More Noted Things
Richard Byrne,"Reading the Plot Forward," CHE, 9 December, (subscriber only) reports on a Folger Institute seminar on the 400th anniversary of the"Gunpowder Plot." It raises questions about whether and how the"Gunpowder Plot" has a place in a history of terrorism. Hiram Hover is skeptical.
At The Elfin Ethicist, Jonathan Wilson finds both the expected disturbing and some surprising things in Mrs. M[arinda] B[ranson] Moore, The Geographical Reader for the Dixie Children (Raleigh, NC: Branson, Farrar & Co., Biblical Recorder Print, 1863).
In case you missed it, Scott Jaschik,"The Culture Wars of 2005," Inside Higher Ed, 8 December, is a very thoughtful review of the year's issues.
Finally, Joseph C. Miller is an expert in African history and the slave trade, holds an endowed chair at the University of Virginia, and is a former president of the American Historical Association. Like many academics, he was grading student papers last Saturday. Miller was sitting at his home computer in rural Albemarle County, Virginia, when there was a crash and he was covered with shards of glass. Initially, Miller thought that a window had shattered as the family's modern house settled, but he was shocked by the sight of the window's perfectly round hole, surrounded by radial fractures. It was a bullet. On impact, the bullet split in two, with one half of it landing on either side of him. Albemarle County officials are continuing to investigate what appears to have been a hunting accident. Thanks to Margaret Soltan at University Diaries for the tip.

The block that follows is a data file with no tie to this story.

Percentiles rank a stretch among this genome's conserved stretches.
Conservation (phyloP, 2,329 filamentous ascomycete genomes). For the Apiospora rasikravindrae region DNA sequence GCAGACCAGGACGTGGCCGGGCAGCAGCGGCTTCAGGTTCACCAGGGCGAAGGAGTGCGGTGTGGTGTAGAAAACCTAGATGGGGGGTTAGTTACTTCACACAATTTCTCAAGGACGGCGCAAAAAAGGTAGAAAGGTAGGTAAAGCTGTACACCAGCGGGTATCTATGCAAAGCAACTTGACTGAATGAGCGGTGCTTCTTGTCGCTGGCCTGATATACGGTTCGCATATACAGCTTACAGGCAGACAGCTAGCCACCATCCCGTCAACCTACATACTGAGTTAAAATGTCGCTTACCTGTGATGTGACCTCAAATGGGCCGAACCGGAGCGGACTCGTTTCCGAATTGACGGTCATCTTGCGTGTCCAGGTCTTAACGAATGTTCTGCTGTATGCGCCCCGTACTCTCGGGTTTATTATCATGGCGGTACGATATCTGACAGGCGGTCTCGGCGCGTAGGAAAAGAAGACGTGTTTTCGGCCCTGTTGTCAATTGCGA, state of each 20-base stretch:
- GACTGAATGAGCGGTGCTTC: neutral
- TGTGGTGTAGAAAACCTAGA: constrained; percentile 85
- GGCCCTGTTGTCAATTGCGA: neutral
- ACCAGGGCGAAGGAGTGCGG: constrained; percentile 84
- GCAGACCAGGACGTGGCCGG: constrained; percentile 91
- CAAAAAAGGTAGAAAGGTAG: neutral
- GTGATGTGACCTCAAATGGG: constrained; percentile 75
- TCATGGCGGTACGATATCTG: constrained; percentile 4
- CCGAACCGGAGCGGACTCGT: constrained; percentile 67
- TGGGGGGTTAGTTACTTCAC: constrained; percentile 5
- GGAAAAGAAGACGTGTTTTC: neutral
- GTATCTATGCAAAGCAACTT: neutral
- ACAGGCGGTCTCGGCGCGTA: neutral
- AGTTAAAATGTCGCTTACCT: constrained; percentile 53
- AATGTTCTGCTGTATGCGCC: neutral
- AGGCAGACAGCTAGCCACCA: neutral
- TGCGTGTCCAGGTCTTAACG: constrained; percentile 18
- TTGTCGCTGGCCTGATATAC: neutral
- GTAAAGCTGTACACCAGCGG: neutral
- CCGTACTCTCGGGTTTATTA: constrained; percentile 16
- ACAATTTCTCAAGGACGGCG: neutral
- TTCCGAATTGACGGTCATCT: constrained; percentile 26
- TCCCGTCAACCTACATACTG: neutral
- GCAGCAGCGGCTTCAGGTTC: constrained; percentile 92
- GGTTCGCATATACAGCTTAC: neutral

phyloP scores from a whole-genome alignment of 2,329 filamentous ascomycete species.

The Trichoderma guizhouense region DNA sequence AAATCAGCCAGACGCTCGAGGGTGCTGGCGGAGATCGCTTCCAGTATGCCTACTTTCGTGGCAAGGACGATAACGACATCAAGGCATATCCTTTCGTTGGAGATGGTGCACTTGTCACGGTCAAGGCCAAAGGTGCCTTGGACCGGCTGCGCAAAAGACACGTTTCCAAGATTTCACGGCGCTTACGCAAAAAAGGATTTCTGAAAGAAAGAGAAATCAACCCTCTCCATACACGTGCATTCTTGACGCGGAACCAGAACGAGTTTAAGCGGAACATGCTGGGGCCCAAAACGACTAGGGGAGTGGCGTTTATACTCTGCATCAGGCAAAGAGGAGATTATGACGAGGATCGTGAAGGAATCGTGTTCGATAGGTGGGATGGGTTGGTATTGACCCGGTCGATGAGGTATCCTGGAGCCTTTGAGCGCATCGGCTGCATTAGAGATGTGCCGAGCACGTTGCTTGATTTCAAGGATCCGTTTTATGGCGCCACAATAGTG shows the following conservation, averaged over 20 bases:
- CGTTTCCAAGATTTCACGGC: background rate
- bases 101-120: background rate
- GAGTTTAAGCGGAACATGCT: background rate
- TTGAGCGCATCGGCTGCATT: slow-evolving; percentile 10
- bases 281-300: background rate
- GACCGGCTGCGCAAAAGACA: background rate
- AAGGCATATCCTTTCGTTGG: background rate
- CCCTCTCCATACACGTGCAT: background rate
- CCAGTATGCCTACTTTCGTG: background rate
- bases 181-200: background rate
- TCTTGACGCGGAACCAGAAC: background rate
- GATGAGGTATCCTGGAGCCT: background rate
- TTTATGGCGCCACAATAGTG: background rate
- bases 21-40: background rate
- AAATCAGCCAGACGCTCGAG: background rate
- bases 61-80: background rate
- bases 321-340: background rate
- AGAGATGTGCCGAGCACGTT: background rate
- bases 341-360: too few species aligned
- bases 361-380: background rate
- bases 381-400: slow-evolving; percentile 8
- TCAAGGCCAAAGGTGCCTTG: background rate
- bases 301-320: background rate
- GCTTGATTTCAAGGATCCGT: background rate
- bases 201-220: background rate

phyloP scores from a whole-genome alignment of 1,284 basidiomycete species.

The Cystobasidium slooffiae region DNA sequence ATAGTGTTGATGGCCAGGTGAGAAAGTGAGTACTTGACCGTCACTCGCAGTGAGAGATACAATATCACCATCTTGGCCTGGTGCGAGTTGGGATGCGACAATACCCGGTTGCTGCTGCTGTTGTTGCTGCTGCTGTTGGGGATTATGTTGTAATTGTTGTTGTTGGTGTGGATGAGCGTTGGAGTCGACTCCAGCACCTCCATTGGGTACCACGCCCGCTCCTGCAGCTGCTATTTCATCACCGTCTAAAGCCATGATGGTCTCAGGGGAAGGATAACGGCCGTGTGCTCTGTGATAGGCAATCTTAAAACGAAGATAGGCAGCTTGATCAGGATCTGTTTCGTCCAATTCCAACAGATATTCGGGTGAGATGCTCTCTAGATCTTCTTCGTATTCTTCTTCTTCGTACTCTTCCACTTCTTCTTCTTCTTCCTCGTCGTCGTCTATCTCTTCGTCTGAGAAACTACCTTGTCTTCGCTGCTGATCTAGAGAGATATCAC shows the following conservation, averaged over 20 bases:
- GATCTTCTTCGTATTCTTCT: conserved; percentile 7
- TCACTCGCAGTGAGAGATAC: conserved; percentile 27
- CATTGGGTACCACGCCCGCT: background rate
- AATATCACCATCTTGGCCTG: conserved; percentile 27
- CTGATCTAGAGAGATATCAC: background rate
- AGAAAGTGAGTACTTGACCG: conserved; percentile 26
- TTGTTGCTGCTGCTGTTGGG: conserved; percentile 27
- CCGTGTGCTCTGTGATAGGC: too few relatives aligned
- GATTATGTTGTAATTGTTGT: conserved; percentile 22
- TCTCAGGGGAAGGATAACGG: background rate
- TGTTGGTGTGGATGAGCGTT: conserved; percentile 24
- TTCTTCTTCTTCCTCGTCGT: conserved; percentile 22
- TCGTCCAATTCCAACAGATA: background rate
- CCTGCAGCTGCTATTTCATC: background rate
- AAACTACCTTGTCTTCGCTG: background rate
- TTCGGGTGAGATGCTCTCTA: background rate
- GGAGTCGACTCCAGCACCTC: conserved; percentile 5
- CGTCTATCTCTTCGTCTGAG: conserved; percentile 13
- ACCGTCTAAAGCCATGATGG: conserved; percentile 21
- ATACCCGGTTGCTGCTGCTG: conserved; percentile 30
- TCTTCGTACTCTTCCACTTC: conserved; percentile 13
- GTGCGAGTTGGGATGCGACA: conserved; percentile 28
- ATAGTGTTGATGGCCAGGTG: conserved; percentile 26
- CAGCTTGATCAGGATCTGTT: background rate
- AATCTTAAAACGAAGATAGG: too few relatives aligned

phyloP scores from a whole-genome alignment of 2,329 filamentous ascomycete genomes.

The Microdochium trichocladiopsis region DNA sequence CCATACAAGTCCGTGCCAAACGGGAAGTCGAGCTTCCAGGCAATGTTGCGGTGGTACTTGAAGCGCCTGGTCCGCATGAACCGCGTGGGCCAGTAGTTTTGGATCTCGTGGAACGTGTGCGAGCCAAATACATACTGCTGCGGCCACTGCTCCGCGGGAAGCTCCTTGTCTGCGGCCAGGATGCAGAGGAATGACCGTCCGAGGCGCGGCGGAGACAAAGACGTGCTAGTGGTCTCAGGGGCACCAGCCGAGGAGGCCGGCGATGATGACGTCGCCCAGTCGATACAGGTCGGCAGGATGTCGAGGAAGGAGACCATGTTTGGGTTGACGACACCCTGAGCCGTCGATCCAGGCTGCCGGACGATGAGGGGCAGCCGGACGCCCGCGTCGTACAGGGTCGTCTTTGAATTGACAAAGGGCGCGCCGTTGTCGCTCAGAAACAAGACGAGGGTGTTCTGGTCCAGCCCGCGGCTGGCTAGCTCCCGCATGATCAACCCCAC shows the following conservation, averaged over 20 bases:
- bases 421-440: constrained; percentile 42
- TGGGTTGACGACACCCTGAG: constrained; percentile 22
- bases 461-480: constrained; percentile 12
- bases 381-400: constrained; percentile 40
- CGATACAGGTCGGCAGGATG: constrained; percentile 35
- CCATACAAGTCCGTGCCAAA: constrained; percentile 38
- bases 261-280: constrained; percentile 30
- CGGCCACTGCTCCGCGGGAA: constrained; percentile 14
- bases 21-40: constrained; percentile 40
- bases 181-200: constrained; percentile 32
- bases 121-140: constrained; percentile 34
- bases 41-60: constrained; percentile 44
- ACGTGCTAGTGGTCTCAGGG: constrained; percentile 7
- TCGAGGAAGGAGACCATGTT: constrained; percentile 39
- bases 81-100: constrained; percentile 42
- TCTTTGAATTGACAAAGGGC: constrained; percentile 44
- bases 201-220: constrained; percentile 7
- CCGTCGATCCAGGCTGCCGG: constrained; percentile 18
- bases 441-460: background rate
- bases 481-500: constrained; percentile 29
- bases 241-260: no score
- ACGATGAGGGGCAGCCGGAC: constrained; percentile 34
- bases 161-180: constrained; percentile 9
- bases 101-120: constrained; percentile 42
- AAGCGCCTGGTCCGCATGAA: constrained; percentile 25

- Arizona Historical Society soon could be history
- Yale's Donald Kagan says students need to study Western civilization
- Ken Burns on Colbert to promote his new documentary, "The Address"
- UC Santa Barbara History Department featuring a series on the Great Society at 50
- Historians are trying to recover censored texts from World War I poets